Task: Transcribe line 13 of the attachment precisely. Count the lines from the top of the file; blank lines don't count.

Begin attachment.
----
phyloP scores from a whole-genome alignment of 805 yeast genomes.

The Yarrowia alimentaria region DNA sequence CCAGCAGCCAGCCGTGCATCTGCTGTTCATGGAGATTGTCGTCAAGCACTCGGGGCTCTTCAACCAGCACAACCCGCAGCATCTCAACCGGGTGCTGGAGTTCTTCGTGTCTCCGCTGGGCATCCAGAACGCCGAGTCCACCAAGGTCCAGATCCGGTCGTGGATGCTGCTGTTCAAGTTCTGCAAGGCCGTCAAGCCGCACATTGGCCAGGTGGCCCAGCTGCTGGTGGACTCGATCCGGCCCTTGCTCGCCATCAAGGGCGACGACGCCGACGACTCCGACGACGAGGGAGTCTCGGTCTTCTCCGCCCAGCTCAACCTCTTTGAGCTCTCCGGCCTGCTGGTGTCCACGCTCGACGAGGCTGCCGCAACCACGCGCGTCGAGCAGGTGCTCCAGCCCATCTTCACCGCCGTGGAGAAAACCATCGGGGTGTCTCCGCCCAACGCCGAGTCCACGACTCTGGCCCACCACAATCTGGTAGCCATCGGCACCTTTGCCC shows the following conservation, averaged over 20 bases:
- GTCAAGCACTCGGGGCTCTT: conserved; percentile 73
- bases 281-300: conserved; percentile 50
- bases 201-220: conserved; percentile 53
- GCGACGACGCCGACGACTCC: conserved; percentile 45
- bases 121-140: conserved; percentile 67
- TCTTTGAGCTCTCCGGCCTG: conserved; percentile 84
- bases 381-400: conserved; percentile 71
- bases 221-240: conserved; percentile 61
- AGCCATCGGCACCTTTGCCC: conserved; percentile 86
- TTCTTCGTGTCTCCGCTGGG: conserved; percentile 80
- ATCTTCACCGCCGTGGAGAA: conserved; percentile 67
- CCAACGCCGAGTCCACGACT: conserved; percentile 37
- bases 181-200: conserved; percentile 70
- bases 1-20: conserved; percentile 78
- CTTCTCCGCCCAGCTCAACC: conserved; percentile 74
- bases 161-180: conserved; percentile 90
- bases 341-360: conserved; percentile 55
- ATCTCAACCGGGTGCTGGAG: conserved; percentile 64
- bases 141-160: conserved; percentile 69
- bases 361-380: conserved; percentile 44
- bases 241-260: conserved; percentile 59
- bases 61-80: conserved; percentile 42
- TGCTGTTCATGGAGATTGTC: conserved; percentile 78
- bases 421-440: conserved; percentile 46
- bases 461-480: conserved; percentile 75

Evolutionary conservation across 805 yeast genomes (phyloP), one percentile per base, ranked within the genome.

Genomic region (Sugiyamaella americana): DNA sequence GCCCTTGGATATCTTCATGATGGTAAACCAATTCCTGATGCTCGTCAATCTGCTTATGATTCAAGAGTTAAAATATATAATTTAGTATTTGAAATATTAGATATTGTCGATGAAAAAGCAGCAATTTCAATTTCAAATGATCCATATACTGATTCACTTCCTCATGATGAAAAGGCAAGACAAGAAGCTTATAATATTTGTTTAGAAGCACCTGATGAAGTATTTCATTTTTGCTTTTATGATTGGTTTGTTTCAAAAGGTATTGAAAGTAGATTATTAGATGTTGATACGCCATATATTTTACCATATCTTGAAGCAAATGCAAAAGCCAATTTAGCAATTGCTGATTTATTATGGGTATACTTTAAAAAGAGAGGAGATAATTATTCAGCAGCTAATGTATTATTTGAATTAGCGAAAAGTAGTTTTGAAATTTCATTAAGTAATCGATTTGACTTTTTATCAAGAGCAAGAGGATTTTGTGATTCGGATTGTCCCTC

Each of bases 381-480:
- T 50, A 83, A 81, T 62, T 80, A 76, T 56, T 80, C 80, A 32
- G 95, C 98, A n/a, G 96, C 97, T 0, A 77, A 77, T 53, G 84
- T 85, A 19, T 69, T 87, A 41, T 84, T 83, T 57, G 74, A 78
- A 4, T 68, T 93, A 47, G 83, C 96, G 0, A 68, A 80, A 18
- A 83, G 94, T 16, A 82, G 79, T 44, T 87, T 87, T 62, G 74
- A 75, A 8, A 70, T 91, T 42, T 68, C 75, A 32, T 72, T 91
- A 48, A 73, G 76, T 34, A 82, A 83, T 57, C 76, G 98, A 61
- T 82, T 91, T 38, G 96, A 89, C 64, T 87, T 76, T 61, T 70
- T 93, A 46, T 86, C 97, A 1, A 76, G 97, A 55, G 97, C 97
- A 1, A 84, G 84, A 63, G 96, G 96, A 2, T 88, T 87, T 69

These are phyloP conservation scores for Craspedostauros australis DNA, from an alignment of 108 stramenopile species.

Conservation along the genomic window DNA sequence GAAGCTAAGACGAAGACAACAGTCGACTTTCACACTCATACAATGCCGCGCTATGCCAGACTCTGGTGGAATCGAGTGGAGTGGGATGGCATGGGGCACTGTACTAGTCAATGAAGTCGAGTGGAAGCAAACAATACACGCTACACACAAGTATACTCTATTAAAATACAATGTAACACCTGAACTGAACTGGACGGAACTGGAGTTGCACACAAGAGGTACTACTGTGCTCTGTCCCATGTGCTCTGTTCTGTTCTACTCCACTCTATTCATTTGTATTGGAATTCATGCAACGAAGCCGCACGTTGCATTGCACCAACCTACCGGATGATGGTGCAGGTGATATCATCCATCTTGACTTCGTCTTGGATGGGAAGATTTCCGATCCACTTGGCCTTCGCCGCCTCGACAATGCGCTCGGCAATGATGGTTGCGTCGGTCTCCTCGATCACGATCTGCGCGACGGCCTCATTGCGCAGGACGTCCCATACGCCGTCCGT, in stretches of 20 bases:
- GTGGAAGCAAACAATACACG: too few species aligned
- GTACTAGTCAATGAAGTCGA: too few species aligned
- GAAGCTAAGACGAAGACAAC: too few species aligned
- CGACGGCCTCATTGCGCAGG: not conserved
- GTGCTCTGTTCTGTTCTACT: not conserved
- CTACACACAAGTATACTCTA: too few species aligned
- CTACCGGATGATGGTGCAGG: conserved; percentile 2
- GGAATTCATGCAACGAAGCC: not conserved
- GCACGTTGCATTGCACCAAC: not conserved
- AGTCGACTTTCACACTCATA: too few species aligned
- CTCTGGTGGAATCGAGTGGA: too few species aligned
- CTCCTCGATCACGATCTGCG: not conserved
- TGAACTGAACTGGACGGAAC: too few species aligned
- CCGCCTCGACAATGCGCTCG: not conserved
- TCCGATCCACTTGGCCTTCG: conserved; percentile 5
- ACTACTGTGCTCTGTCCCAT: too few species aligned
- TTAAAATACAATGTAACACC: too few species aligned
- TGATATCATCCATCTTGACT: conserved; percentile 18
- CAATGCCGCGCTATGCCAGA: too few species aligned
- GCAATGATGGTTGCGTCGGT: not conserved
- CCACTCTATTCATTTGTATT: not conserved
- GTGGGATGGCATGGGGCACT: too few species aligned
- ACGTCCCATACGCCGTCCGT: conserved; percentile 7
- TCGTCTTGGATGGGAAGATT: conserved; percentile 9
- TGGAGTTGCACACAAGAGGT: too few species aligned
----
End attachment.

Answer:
- ATCTTCACCGCCGTGGAGAA: conserved; percentile 67